One of the interesting things I discovered about my characters is that dead or alive, angel or human, all wildly different, they all seem to share the same weakness: A fear of their ability to handle what they believe they've been assigned to do. The intriguing thing is how they handle that fear, regardless of whether or not it's valid. Take Mayor Jagger T. Fleisch for example. He is simply terrified of our heroine Alice Shepherd, and has implemented a stringent bureaucracy to keep purgatory under his control. In between drags of his soggy cigarette filter, his lipsticked pout barks condescending orders to assert his authority, sending him into fits of juicy coughs. He would do anything to increase his power. On the other hand, Raen-El, a guardian angel brimming with divine might, is crippled under the responsibility of protecting the living. He knows that every piece of advice he whispers will send ripples of cause and effect like aftershocks through the present and future of every living human. He would do anything to quit his job.
How is the world of Eadar different from Earth or other versions of the Purgatory from other pieces of literature?
Since Eadar, like Earth, is manifested by the mind viewing it, it's very similar to both our world and other literary and mythological depictions of purgatory. Apart from the fact that the world is shared by dead people and guardian angels, there are some striking parallels. We have a tendency to create the reality we expect, don't we? To that end, it makes sense that the experience of purgatory depends entirely on the poor soul that had perished. For example, the capital city of Anglarnir is a buzzing metropolis, filled with the paperwork, traffic, pollution, vandalism and nicely manicured public spaces that the general masses require to feel at home. Inland stand great silver mountains with the magnificent Mount Olympus at their summit. The rolling green hills of the Garden of Eden surge and swell as far as the lush meadows of Folkvanger. Industrious quarries and mines in the country of Asgard in the north lie in the shadow of the great structures of Valhalla presiding. And the world’s curvature sits like an event horizon at the end of the never-ending turquoise seas of the great Styx, waves twinkling in the Light as they separate the dead from the living. But the way in which Eadar is most similar to our world, is that its inhabitants are still searching for something. That's what is so great about fantasy--we use the fantastical to explore our own realities.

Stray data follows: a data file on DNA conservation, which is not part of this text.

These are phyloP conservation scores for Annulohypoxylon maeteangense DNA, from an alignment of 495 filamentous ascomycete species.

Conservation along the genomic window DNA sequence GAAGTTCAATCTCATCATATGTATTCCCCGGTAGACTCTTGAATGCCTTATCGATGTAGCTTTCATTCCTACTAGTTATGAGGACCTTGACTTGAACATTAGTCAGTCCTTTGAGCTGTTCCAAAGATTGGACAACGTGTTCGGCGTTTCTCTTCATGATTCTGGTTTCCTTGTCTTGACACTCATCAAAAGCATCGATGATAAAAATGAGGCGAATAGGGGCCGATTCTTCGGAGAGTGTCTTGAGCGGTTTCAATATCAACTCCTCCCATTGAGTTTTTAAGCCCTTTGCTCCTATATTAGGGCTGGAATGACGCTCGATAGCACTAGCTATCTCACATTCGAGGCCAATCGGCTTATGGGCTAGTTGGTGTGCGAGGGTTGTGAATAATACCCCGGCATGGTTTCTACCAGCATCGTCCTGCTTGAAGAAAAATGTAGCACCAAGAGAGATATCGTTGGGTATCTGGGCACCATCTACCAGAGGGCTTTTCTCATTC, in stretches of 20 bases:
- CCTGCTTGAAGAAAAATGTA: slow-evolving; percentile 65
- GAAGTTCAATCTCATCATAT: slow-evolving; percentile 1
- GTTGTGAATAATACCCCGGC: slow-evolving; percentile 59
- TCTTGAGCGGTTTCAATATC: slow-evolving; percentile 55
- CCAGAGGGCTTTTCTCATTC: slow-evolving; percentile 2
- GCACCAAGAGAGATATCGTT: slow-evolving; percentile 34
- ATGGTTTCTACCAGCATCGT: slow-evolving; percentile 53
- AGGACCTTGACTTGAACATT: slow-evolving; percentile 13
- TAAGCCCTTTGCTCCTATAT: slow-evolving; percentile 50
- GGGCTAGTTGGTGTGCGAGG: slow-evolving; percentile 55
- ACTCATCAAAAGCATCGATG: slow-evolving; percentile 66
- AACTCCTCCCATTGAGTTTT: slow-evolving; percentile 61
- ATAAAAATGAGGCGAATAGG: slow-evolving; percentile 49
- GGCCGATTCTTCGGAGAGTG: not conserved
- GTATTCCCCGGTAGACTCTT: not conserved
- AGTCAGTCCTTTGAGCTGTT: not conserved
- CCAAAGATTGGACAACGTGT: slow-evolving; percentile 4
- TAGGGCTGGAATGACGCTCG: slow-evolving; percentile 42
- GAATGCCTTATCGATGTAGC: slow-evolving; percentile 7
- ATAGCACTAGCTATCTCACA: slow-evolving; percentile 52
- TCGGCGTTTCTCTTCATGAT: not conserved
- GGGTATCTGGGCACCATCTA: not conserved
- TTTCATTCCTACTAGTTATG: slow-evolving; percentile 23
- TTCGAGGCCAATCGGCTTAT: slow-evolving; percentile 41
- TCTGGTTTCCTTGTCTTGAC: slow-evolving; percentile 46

How do you portray religions and deities in "Ascension Denied"?
In "Ascension Denied" beings that were worshiped as deities by the living are in fact misunderstood angels. Odin-El, for example, has a fairly good relationship with the dead Vikings that still hang around Asgard. Zeus-El still wreaks havoc with the Greeks. But their commonality is that they still really have no idea about Prime Source. You see, while I don't reject any religion or claim any one belief system to be truer than another, I do like to think that the mysteries of the most high can't be explained by any of us, dead or alive. That's what makes it fantasy. So I leave the question open for debate.